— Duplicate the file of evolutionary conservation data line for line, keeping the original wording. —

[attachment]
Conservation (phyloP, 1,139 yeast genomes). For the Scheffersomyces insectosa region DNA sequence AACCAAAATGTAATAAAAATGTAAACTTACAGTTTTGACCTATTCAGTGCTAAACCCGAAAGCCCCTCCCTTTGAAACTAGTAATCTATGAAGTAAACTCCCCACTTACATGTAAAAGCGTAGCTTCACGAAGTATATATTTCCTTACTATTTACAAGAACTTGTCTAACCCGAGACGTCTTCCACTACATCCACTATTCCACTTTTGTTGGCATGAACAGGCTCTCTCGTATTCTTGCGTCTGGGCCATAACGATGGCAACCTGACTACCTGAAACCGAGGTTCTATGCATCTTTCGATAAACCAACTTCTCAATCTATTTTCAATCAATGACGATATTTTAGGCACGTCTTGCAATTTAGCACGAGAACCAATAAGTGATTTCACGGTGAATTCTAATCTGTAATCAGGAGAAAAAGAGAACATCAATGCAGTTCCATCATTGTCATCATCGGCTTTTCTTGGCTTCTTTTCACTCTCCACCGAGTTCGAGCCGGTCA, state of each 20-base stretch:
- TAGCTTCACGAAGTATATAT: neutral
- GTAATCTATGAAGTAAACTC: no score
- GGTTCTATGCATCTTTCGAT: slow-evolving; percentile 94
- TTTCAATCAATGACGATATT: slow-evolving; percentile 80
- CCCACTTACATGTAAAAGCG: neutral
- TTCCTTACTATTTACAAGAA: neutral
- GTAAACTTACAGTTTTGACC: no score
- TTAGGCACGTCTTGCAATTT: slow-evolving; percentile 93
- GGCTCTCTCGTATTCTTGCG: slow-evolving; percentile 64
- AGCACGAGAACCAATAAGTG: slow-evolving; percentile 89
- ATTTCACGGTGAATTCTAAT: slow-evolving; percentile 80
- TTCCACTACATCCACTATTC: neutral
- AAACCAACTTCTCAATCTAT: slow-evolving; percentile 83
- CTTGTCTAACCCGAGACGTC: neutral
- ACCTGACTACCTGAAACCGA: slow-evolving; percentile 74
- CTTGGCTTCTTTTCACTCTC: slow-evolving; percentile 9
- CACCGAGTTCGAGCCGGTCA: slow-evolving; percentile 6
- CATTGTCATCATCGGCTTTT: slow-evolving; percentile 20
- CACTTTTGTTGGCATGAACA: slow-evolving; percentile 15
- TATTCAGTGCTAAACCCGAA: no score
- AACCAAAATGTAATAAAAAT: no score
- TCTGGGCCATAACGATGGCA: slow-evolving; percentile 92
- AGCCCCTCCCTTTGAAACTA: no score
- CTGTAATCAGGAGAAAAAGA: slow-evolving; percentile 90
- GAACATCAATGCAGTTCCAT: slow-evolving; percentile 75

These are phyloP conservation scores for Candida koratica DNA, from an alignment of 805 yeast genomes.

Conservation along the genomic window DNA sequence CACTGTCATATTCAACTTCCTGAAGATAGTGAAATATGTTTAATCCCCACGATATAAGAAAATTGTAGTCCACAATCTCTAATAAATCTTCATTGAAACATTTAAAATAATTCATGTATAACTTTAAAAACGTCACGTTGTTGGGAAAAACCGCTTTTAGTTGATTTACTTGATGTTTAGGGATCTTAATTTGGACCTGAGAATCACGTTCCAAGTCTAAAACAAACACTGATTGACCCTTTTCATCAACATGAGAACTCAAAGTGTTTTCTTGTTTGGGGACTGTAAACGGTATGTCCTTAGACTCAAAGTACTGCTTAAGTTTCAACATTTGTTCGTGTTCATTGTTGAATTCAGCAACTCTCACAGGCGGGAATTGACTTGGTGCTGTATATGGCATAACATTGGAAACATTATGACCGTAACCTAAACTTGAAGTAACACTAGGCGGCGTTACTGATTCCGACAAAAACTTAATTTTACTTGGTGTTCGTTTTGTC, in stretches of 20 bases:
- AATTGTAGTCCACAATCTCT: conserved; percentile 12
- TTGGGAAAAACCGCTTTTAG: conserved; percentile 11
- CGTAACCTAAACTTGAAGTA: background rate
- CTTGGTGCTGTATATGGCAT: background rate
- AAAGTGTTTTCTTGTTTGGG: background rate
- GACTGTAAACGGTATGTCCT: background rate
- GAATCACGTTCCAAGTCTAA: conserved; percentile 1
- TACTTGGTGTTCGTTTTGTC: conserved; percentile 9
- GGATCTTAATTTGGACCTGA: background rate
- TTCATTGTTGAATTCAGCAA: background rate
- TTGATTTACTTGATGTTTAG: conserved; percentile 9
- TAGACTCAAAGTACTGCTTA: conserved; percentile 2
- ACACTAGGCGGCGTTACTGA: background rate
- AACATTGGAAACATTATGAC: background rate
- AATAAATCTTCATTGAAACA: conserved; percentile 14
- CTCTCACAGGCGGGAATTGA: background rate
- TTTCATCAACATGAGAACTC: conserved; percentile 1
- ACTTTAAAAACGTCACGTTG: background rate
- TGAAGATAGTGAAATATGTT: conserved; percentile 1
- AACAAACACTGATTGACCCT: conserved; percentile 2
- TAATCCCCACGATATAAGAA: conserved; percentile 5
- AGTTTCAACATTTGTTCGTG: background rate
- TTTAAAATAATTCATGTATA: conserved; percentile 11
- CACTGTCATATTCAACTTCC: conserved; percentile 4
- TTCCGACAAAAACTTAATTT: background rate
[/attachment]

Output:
Conservation (phyloP, 1,139 yeast genomes). For the Scheffersomyces insectosa region DNA sequence AACCAAAATGTAATAAAAATGTAAACTTACAGTTTTGACCTATTCAGTGCTAAACCCGAAAGCCCCTCCCTTTGAAACTAGTAATCTATGAAGTAAACTCCCCACTTACATGTAAAAGCGTAGCTTCACGAAGTATATATTTCCTTACTATTTACAAGAACTTGTCTAACCCGAGACGTCTTCCACTACATCCACTATTCCACTTTTGTTGGCATGAACAGGCTCTCTCGTATTCTTGCGTCTGGGCCATAACGATGGCAACCTGACTACCTGAAACCGAGGTTCTATGCATCTTTCGATAAACCAACTTCTCAATCTATTTTCAATCAATGACGATATTTTAGGCACGTCTTGCAATTTAGCACGAGAACCAATAAGTGATTTCACGGTGAATTCTAATCTGTAATCAGGAGAAAAAGAGAACATCAATGCAGTTCCATCATTGTCATCATCGGCTTTTCTTGGCTTCTTTTCACTCTCCACCGAGTTCGAGCCGGTCA, state of each 20-base stretch:
- TAGCTTCACGAAGTATATAT: neutral
- GTAATCTATGAAGTAAACTC: no score
- GGTTCTATGCATCTTTCGAT: slow-evolving; percentile 94
- TTTCAATCAATGACGATATT: slow-evolving; percentile 80
- CCCACTTACATGTAAAAGCG: neutral
- TTCCTTACTATTTACAAGAA: neutral
- GTAAACTTACAGTTTTGACC: no score
- TTAGGCACGTCTTGCAATTT: slow-evolving; percentile 93
- GGCTCTCTCGTATTCTTGCG: slow-evolving; percentile 64
- AGCACGAGAACCAATAAGTG: slow-evolving; percentile 89
- ATTTCACGGTGAATTCTAAT: slow-evolving; percentile 80
- TTCCACTACATCCACTATTC: neutral
- AAACCAACTTCTCAATCTAT: slow-evolving; percentile 83
- CTTGTCTAACCCGAGACGTC: neutral
- ACCTGACTACCTGAAACCGA: slow-evolving; percentile 74
- CTTGGCTTCTTTTCACTCTC: slow-evolving; percentile 9
- CACCGAGTTCGAGCCGGTCA: slow-evolving; percentile 6
- CATTGTCATCATCGGCTTTT: slow-evolving; percentile 20
- CACTTTTGTTGGCATGAACA: slow-evolving; percentile 15
- TATTCAGTGCTAAACCCGAA: no score
- AACCAAAATGTAATAAAAAT: no score
- TCTGGGCCATAACGATGGCA: slow-evolving; percentile 92
- AGCCCCTCCCTTTGAAACTA: no score
- CTGTAATCAGGAGAAAAAGA: slow-evolving; percentile 90
- GAACATCAATGCAGTTCCAT: slow-evolving; percentile 75

These are phyloP conservation scores for Candida koratica DNA, from an alignment of 805 yeast genomes.

Conservation along the genomic window DNA sequence CACTGTCATATTCAACTTCCTGAAGATAGTGAAATATGTTTAATCCCCACGATATAAGAAAATTGTAGTCCACAATCTCTAATAAATCTTCATTGAAACATTTAAAATAATTCATGTATAACTTTAAAAACGTCACGTTGTTGGGAAAAACCGCTTTTAGTTGATTTACTTGATGTTTAGGGATCTTAATTTGGACCTGAGAATCACGTTCCAAGTCTAAAACAAACACTGATTGACCCTTTTCATCAACATGAGAACTCAAAGTGTTTTCTTGTTTGGGGACTGTAAACGGTATGTCCTTAGACTCAAAGTACTGCTTAAGTTTCAACATTTGTTCGTGTTCATTGTTGAATTCAGCAACTCTCACAGGCGGGAATTGACTTGGTGCTGTATATGGCATAACATTGGAAACATTATGACCGTAACCTAAACTTGAAGTAACACTAGGCGGCGTTACTGATTCCGACAAAAACTTAATTTTACTTGGTGTTCGTTTTGTC, in stretches of 20 bases:
- AATTGTAGTCCACAATCTCT: conserved; percentile 12
- TTGGGAAAAACCGCTTTTAG: conserved; percentile 11
- CGTAACCTAAACTTGAAGTA: background rate
- CTTGGTGCTGTATATGGCAT: background rate
- AAAGTGTTTTCTTGTTTGGG: background rate
- GACTGTAAACGGTATGTCCT: background rate
- GAATCACGTTCCAAGTCTAA: conserved; percentile 1
- TACTTGGTGTTCGTTTTGTC: conserved; percentile 9
- GGATCTTAATTTGGACCTGA: background rate
- TTCATTGTTGAATTCAGCAA: background rate
- TTGATTTACTTGATGTTTAG: conserved; percentile 9
- TAGACTCAAAGTACTGCTTA: conserved; percentile 2
- ACACTAGGCGGCGTTACTGA: background rate
- AACATTGGAAACATTATGAC: background rate
- AATAAATCTTCATTGAAACA: conserved; percentile 14
- CTCTCACAGGCGGGAATTGA: background rate
- TTTCATCAACATGAGAACTC: conserved; percentile 1
- ACTTTAAAAACGTCACGTTG: background rate
- TGAAGATAGTGAAATATGTT: conserved; percentile 1
- AACAAACACTGATTGACCCT: conserved; percentile 2
- TAATCCCCACGATATAAGAA: conserved; percentile 5
- AGTTTCAACATTTGTTCGTG: background rate
- TTTAAAATAATTCATGTATA: conserved; percentile 11
- CACTGTCATATTCAACTTCC: conserved; percentile 4
- TTCCGACAAAAACTTAATTT: background rate